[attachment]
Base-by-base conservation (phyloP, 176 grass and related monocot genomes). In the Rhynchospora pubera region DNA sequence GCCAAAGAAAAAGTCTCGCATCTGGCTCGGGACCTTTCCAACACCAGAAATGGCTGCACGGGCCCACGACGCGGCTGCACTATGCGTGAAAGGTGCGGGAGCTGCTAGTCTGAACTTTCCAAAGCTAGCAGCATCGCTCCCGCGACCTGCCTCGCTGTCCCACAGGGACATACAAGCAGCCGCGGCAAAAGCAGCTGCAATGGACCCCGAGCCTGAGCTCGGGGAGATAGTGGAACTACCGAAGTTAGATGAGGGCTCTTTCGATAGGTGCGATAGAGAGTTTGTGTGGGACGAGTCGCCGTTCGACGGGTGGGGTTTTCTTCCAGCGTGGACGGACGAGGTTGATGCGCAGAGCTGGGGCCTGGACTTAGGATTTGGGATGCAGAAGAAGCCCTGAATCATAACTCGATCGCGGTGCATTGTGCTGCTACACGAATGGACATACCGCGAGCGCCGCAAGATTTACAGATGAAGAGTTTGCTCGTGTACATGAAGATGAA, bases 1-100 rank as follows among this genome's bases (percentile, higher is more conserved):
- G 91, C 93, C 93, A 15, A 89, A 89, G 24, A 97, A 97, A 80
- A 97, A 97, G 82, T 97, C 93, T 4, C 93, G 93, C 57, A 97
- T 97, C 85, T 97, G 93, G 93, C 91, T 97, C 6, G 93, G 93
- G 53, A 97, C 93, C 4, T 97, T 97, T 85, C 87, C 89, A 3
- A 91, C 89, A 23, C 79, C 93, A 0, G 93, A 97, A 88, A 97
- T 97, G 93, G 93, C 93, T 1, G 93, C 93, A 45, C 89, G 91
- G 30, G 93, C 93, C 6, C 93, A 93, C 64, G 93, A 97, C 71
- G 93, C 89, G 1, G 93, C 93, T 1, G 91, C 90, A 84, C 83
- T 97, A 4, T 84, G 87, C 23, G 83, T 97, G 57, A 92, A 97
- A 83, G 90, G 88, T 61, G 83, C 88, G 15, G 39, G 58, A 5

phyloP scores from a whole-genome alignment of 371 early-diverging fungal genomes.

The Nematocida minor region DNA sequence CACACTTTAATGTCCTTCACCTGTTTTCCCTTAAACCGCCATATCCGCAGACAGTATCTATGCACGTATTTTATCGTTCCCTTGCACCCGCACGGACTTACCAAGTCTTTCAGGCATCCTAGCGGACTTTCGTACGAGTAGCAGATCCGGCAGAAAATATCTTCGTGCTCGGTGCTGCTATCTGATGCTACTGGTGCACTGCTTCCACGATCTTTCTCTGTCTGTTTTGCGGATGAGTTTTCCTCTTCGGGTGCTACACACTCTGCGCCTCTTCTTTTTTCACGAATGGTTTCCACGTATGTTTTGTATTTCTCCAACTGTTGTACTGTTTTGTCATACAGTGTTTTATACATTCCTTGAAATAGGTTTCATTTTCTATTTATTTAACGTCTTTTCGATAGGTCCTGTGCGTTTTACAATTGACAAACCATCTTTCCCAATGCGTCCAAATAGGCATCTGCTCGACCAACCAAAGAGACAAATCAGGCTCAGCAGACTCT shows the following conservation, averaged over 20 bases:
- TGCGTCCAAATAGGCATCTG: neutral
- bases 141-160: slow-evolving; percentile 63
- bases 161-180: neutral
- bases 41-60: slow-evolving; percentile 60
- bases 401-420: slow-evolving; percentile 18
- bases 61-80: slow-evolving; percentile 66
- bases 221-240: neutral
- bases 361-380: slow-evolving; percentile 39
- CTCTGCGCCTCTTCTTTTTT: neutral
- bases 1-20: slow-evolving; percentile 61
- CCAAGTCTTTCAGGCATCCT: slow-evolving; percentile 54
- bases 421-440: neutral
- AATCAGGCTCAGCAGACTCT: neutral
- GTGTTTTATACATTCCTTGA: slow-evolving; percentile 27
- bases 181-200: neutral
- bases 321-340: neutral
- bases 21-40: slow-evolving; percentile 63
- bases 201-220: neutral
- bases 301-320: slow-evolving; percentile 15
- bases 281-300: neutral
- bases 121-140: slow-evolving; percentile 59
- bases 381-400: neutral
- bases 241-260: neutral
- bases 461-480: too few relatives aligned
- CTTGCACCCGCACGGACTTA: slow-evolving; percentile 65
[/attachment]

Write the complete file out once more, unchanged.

Base-by-base conservation (phyloP, 176 grass and related monocot genomes). In the Rhynchospora pubera region DNA sequence GCCAAAGAAAAAGTCTCGCATCTGGCTCGGGACCTTTCCAACACCAGAAATGGCTGCACGGGCCCACGACGCGGCTGCACTATGCGTGAAAGGTGCGGGAGCTGCTAGTCTGAACTTTCCAAAGCTAGCAGCATCGCTCCCGCGACCTGCCTCGCTGTCCCACAGGGACATACAAGCAGCCGCGGCAAAAGCAGCTGCAATGGACCCCGAGCCTGAGCTCGGGGAGATAGTGGAACTACCGAAGTTAGATGAGGGCTCTTTCGATAGGTGCGATAGAGAGTTTGTGTGGGACGAGTCGCCGTTCGACGGGTGGGGTTTTCTTCCAGCGTGGACGGACGAGGTTGATGCGCAGAGCTGGGGCCTGGACTTAGGATTTGGGATGCAGAAGAAGCCCTGAATCATAACTCGATCGCGGTGCATTGTGCTGCTACACGAATGGACATACCGCGAGCGCCGCAAGATTTACAGATGAAGAGTTTGCTCGTGTACATGAAGATGAA, bases 1-100 rank as follows among this genome's bases (percentile, higher is more conserved):
- G 91, C 93, C 93, A 15, A 89, A 89, G 24, A 97, A 97, A 80
- A 97, A 97, G 82, T 97, C 93, T 4, C 93, G 93, C 57, A 97
- T 97, C 85, T 97, G 93, G 93, C 91, T 97, C 6, G 93, G 93
- G 53, A 97, C 93, C 4, T 97, T 97, T 85, C 87, C 89, A 3
- A 91, C 89, A 23, C 79, C 93, A 0, G 93, A 97, A 88, A 97
- T 97, G 93, G 93, C 93, T 1, G 93, C 93, A 45, C 89, G 91
- G 30, G 93, C 93, C 6, C 93, A 93, C 64, G 93, A 97, C 71
- G 93, C 89, G 1, G 93, C 93, T 1, G 91, C 90, A 84, C 83
- T 97, A 4, T 84, G 87, C 23, G 83, T 97, G 57, A 92, A 97
- A 83, G 90, G 88, T 61, G 83, C 88, G 15, G 39, G 58, A 5

phyloP scores from a whole-genome alignment of 371 early-diverging fungal genomes.

The Nematocida minor region DNA sequence CACACTTTAATGTCCTTCACCTGTTTTCCCTTAAACCGCCATATCCGCAGACAGTATCTATGCACGTATTTTATCGTTCCCTTGCACCCGCACGGACTTACCAAGTCTTTCAGGCATCCTAGCGGACTTTCGTACGAGTAGCAGATCCGGCAGAAAATATCTTCGTGCTCGGTGCTGCTATCTGATGCTACTGGTGCACTGCTTCCACGATCTTTCTCTGTCTGTTTTGCGGATGAGTTTTCCTCTTCGGGTGCTACACACTCTGCGCCTCTTCTTTTTTCACGAATGGTTTCCACGTATGTTTTGTATTTCTCCAACTGTTGTACTGTTTTGTCATACAGTGTTTTATACATTCCTTGAAATAGGTTTCATTTTCTATTTATTTAACGTCTTTTCGATAGGTCCTGTGCGTTTTACAATTGACAAACCATCTTTCCCAATGCGTCCAAATAGGCATCTGCTCGACCAACCAAAGAGACAAATCAGGCTCAGCAGACTCT shows the following conservation, averaged over 20 bases:
- TGCGTCCAAATAGGCATCTG: neutral
- bases 141-160: slow-evolving; percentile 63
- bases 161-180: neutral
- bases 41-60: slow-evolving; percentile 60
- bases 401-420: slow-evolving; percentile 18
- bases 61-80: slow-evolving; percentile 66
- bases 221-240: neutral
- bases 361-380: slow-evolving; percentile 39
- CTCTGCGCCTCTTCTTTTTT: neutral
- bases 1-20: slow-evolving; percentile 61
- CCAAGTCTTTCAGGCATCCT: slow-evolving; percentile 54
- bases 421-440: neutral
- AATCAGGCTCAGCAGACTCT: neutral
- GTGTTTTATACATTCCTTGA: slow-evolving; percentile 27
- bases 181-200: neutral
- bases 321-340: neutral
- bases 21-40: slow-evolving; percentile 63
- bases 201-220: neutral
- bases 301-320: slow-evolving; percentile 15
- bases 281-300: neutral
- bases 121-140: slow-evolving; percentile 59
- bases 381-400: neutral
- bases 241-260: neutral
- bases 461-480: too few relatives aligned
- CTTGCACCCGCACGGACTTA: slow-evolving; percentile 65